African American


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Related to African American: African American Vernacular English

African American

also Af·ri·can-A·mer·i·can  (ăf′rĭ-kən-ə-mĕr′ĭ-kən)
n.
A black American of African ancestry.

Af′ri·can-A·mer′i·can adj.
ThesaurusAntonymsRelated WordsSynonymsLegend:
Noun1.African American - an American whose ancestors were born in AfricaAfrican American - an American whose ancestors were born in Africa
American - a native or inhabitant of the United States
Translations
afroameriški
References in periodicals archive ?
In 1977, Reatha Clark King became a member of HB Fuller Co.'s board of directors, and thereby their first woman and their first African American director, as well as one of the first in corporate America.
At a time when much of the nation's black establishment is united in support for immigrants, Williams has emerged as one of the most cutting African American critics of lenient immigration policies.
A Search Of African American Life, Achievement And Culture
Ladies' Pages: African American Women's Magazines and the Culture That Made Them.
Numerous African American families have struggled for generations with persistent poverty, especially in the inner city.
African American romance readers have steadily become one of the genre's fastest-growing segments since the July 1994 start of the Arabesque line by Walter Zacharias and Monica Harris of Kensington Publishing with the increase of stories for black women about women who looked like them.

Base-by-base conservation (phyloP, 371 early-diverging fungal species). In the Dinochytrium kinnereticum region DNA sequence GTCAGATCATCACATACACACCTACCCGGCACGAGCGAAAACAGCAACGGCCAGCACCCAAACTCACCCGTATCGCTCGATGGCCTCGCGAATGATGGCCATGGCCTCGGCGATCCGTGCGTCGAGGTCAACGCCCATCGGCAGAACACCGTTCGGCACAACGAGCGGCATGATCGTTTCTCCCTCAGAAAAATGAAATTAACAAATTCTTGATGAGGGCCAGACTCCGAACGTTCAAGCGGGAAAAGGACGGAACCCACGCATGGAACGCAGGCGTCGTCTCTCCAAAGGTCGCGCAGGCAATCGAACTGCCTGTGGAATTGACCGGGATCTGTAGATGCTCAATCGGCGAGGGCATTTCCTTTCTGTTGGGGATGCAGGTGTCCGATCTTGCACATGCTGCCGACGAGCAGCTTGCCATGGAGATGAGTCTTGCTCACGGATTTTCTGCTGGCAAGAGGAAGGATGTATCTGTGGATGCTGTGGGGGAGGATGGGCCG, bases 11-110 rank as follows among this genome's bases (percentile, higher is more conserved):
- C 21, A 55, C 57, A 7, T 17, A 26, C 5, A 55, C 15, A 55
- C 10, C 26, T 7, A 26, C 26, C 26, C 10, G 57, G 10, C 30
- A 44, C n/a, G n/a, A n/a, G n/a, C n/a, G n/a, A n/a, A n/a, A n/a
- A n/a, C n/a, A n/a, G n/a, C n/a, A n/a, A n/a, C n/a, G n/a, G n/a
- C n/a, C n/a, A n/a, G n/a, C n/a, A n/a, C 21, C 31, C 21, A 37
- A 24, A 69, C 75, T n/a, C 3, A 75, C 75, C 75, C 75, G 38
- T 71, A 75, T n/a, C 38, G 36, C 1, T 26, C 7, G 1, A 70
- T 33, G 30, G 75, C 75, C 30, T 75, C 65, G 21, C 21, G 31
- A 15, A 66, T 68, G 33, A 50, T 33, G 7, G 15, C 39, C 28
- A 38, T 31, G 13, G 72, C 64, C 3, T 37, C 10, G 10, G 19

This study examined the frequency of motivational and cognitive self-regulatory behaviors, valuation, and achievement levels of 131 African American males and 154 African American females who attended high school in a large urban school district.
Another subtle theme that was weaved throughout this text was that of the Black church and its importance in resiliency for the mental health of African Americans. Harley highlights this aspect in the chapter entitled "The Black Church: A Strength-Based Approach in Mental Health." My only major point of contention in this book lies within Harley's (2005) statement that "Islamic communions represent a growing presence in the United States and must be included in any discussion of faith communities that affect the African American community.
by 1930; from Jewish to a predominantly African American and Puerto Rican community by the 1960s; and from an industrial to an increasingly post-industrial environment during the late 20th century.
The African American Task Force has now met with the Detroit Economic Growth Corporation, a group of business owners, corporations and political leaders that grassroots activists charge with gentrifying Detroit.
Yet, in urban schools, African American parents often are uninvolved.

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